If a child turns 18 during the court proceedings, the Youth Court has discretion to continue to deal with them or send them to an adult court. In either case, the child’s age at the time of the offence must be taken into consideration. Courts must follow any youth sentencing guideline unless it would be contrary to the interests of justice to do so.

The Court of Appeal has also emphasised that turning 18 is not a ‘cliff edge’ and age remains a relevant factor for young adults, see our blogs on the topic here and here.

 

What happens if my child is taken to the police station?

Children at the police station should be treated differently from adults and are provided with additional protections, such as the right to an appropriate adult. Children should also be kept separate from adult detainees when they are at the police station (or being transported) and never share a cell with an adult. If at all possible, children should be detained in a room other than a police cell. If the child cannot be released, they should be transferred to local authority accommodation overnight.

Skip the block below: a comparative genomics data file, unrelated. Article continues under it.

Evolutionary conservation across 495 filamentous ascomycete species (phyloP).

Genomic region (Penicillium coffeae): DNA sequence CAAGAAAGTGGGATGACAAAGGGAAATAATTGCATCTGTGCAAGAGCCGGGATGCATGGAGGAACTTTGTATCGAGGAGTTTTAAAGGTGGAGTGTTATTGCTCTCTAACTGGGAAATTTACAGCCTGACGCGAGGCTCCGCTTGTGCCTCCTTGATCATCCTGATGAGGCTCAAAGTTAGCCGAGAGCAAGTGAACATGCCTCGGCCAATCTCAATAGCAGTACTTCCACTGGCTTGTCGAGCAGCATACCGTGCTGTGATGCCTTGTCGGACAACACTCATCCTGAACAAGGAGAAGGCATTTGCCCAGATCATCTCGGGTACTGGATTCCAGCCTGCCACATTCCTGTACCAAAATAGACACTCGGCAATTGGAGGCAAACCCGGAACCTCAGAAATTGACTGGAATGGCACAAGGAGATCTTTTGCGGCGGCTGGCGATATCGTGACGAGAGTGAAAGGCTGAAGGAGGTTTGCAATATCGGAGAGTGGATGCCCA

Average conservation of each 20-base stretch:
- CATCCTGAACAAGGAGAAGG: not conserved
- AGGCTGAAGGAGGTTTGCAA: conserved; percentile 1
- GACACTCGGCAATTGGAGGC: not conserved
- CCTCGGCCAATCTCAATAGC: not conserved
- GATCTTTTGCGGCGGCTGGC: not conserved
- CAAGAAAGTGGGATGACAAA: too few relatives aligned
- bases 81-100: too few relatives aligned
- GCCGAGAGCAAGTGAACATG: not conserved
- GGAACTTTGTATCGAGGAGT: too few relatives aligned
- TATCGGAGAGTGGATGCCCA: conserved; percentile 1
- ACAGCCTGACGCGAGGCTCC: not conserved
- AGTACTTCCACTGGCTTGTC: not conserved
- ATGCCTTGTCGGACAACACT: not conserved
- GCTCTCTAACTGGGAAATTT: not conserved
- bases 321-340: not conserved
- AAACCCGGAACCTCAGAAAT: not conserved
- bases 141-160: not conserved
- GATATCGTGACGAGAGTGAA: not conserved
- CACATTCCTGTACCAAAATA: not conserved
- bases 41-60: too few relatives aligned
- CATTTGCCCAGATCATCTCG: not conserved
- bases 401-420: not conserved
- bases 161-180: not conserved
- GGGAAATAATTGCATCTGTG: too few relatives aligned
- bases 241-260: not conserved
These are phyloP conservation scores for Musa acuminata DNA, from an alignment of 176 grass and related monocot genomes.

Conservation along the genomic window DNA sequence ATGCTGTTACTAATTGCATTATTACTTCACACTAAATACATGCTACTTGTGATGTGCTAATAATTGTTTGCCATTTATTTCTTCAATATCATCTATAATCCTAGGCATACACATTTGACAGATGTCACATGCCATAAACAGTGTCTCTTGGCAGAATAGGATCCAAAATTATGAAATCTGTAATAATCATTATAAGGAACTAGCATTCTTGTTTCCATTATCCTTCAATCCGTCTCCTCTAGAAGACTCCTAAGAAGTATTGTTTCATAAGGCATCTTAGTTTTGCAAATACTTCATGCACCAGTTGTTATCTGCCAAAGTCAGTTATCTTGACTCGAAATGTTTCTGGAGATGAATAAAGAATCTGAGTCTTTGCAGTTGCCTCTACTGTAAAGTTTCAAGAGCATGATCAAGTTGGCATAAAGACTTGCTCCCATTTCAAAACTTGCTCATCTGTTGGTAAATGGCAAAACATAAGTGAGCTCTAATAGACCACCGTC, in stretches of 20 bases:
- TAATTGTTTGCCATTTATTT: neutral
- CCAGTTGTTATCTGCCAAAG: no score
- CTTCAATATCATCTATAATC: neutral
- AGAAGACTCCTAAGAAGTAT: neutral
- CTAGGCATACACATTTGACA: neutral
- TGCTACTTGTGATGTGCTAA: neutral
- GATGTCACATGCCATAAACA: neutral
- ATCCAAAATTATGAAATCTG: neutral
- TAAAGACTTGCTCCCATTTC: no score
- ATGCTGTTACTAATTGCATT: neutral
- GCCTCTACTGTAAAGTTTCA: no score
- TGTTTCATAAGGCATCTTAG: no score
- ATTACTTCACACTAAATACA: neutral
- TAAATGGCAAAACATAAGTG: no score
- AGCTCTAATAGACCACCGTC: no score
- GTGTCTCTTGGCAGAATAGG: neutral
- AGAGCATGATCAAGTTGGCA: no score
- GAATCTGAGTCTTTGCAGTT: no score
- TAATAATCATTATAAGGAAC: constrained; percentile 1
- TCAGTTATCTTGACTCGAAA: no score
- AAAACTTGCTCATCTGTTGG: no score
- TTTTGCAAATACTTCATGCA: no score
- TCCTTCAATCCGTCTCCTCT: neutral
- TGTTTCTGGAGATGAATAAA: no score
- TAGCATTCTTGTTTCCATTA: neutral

If a child is arrested, the police must (in most circumstances) immediately tell the child’s parents or person with parental responsibility for the child that they have been arrested, why they have been arrested and where they are detained.

It is important to seek legal advice at the earliest possible opportunity, particularly for any attendance at the police station, as decisions made in the early stages can have a significant impact on how the cases proceeds.

 

Can I attend a police interview with my child as an Appropriate Adult?

If a young person is to be interviewed by the police, the law states they must have an “Appropriate Adult” present during the interview. The Appropriate Adult’s role is to facilitate communication between the child and the police and ensure the welfare of the child being interviewed.

In practice this is usually a parent or family member aged over 18 although it can sometimes be a volunteer from an appropriate adult scheme. If the suggested appropriate adult is involved with the case as a potential witness or victim then it would not be appropriate for that person to be the Appropriate Adult.

 

What is the youth court?

If a child or young person is charged with an offence then they will be asked to attend the youth court. This is a special type of magistrates’ court for children and young people aged between 10 and 17.